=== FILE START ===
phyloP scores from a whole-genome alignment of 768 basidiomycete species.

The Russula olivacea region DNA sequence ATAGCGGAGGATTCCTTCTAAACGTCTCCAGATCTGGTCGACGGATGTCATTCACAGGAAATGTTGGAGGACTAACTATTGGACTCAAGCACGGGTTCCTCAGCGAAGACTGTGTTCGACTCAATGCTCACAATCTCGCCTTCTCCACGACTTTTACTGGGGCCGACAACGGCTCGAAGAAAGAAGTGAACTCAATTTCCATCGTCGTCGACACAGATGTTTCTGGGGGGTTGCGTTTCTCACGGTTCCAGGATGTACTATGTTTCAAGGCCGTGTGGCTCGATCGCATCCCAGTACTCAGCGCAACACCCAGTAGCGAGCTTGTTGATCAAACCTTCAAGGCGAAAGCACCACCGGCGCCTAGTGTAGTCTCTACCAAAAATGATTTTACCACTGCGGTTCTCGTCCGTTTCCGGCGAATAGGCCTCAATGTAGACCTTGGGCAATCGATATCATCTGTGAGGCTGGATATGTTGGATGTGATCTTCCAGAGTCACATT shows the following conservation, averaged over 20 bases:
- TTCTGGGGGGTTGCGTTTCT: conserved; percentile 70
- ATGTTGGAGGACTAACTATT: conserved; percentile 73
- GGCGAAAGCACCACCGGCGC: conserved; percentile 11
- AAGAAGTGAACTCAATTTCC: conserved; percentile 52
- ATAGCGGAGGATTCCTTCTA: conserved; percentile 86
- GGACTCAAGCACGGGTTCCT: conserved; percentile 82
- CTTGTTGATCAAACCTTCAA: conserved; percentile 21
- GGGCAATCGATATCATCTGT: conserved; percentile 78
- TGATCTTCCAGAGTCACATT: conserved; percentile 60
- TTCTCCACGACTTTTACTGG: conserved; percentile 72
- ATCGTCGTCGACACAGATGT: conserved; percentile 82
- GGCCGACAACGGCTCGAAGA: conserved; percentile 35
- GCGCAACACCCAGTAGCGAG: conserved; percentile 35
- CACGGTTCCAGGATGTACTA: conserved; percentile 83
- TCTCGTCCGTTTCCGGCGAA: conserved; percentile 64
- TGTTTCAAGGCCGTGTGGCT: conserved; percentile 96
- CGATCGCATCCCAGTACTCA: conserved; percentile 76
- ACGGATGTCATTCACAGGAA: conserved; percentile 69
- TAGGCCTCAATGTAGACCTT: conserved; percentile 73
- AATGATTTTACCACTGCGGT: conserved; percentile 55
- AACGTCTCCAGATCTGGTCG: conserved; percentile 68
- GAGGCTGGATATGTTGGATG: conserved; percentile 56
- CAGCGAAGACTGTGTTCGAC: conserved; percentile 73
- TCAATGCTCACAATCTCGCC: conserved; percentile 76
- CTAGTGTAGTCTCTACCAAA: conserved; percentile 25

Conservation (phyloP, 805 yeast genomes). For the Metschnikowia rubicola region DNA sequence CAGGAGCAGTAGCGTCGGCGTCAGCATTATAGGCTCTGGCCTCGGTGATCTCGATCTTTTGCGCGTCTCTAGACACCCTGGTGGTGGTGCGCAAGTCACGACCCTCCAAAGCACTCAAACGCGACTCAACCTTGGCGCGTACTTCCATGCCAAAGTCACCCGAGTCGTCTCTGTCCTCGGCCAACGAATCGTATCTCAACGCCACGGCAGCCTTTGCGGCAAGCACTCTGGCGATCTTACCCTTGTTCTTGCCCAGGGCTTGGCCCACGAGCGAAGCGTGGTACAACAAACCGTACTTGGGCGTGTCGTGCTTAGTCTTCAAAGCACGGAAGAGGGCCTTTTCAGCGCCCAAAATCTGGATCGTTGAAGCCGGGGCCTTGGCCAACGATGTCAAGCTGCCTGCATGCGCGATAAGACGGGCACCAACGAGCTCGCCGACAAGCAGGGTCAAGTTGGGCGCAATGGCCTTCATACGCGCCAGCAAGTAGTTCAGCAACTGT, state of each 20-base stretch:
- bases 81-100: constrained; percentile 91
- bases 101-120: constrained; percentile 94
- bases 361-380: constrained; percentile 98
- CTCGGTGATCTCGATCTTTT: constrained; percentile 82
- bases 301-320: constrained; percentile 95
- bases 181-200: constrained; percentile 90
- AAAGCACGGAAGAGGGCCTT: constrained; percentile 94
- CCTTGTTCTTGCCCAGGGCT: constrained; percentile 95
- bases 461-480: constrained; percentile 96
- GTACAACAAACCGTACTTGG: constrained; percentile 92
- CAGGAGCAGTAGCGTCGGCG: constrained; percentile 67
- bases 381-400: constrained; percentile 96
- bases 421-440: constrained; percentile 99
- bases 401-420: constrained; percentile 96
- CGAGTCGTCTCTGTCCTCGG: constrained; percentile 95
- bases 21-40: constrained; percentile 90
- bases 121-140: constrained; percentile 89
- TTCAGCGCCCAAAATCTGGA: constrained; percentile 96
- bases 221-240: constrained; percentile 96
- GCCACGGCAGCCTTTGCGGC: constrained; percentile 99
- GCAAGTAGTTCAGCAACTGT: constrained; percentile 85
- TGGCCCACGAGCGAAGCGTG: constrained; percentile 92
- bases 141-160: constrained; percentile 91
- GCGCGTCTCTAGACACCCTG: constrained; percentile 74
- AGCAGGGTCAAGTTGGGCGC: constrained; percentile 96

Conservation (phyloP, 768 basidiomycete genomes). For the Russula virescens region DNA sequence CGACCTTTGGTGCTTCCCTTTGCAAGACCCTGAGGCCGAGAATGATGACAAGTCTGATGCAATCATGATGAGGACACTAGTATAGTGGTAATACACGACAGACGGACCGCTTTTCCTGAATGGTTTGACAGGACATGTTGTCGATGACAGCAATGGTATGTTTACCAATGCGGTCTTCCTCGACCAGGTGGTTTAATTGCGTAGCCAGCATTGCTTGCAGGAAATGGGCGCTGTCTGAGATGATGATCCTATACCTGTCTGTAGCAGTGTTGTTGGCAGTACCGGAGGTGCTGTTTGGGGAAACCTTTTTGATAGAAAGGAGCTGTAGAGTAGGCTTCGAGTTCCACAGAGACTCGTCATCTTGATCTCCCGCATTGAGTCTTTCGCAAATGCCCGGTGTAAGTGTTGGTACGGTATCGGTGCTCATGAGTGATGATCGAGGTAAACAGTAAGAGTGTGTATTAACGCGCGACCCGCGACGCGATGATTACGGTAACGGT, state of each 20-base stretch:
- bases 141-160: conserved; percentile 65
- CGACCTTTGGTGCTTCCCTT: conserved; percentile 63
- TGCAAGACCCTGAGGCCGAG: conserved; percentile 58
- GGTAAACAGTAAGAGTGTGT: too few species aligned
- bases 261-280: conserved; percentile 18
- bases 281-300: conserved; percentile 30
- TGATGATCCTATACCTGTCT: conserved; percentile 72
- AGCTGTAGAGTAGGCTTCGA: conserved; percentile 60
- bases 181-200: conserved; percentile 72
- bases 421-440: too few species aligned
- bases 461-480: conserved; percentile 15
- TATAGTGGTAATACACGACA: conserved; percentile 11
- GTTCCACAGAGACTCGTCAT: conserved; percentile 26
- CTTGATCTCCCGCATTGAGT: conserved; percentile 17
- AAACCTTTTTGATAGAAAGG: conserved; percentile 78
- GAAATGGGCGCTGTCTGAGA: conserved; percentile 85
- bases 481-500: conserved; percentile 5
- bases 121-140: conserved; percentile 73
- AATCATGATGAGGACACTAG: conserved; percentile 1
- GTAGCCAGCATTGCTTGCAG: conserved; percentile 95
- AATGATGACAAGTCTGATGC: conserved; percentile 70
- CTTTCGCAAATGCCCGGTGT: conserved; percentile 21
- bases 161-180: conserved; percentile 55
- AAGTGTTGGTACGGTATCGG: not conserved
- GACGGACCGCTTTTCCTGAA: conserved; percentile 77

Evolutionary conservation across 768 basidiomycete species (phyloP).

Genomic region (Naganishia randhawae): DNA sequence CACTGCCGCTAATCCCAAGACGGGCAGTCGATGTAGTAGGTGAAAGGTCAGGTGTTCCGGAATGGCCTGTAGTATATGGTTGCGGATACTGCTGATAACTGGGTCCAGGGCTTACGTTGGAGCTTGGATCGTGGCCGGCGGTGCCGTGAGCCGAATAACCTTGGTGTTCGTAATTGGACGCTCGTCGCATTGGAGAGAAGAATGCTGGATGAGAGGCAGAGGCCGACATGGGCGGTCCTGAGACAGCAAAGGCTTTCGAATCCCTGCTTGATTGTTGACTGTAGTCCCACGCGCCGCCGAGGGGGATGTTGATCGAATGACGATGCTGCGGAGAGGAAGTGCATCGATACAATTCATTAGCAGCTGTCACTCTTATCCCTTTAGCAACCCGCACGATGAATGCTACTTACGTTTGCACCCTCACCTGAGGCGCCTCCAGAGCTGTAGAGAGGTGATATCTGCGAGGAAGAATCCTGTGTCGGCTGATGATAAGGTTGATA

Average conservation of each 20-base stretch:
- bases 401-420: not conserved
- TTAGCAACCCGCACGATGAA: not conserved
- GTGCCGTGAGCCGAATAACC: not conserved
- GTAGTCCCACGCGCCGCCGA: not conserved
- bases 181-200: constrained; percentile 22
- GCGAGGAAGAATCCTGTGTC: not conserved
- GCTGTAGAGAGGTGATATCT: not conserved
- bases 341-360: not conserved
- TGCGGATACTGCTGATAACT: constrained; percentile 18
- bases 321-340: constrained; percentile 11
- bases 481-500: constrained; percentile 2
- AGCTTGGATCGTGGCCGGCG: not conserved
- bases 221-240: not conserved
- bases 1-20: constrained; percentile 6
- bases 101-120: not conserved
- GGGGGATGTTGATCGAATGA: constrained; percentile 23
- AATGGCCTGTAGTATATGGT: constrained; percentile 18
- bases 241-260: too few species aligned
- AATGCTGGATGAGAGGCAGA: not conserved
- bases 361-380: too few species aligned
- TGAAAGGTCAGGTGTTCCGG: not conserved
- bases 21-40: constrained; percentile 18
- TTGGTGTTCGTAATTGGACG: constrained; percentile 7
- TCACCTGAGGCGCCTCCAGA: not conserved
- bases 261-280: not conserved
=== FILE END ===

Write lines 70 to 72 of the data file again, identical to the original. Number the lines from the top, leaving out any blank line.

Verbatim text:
- GAAATGGGCGCTGTCTGAGA: conserved; percentile 85
- bases 481-500: conserved; percentile 5
- bases 121-140: conserved; percentile 73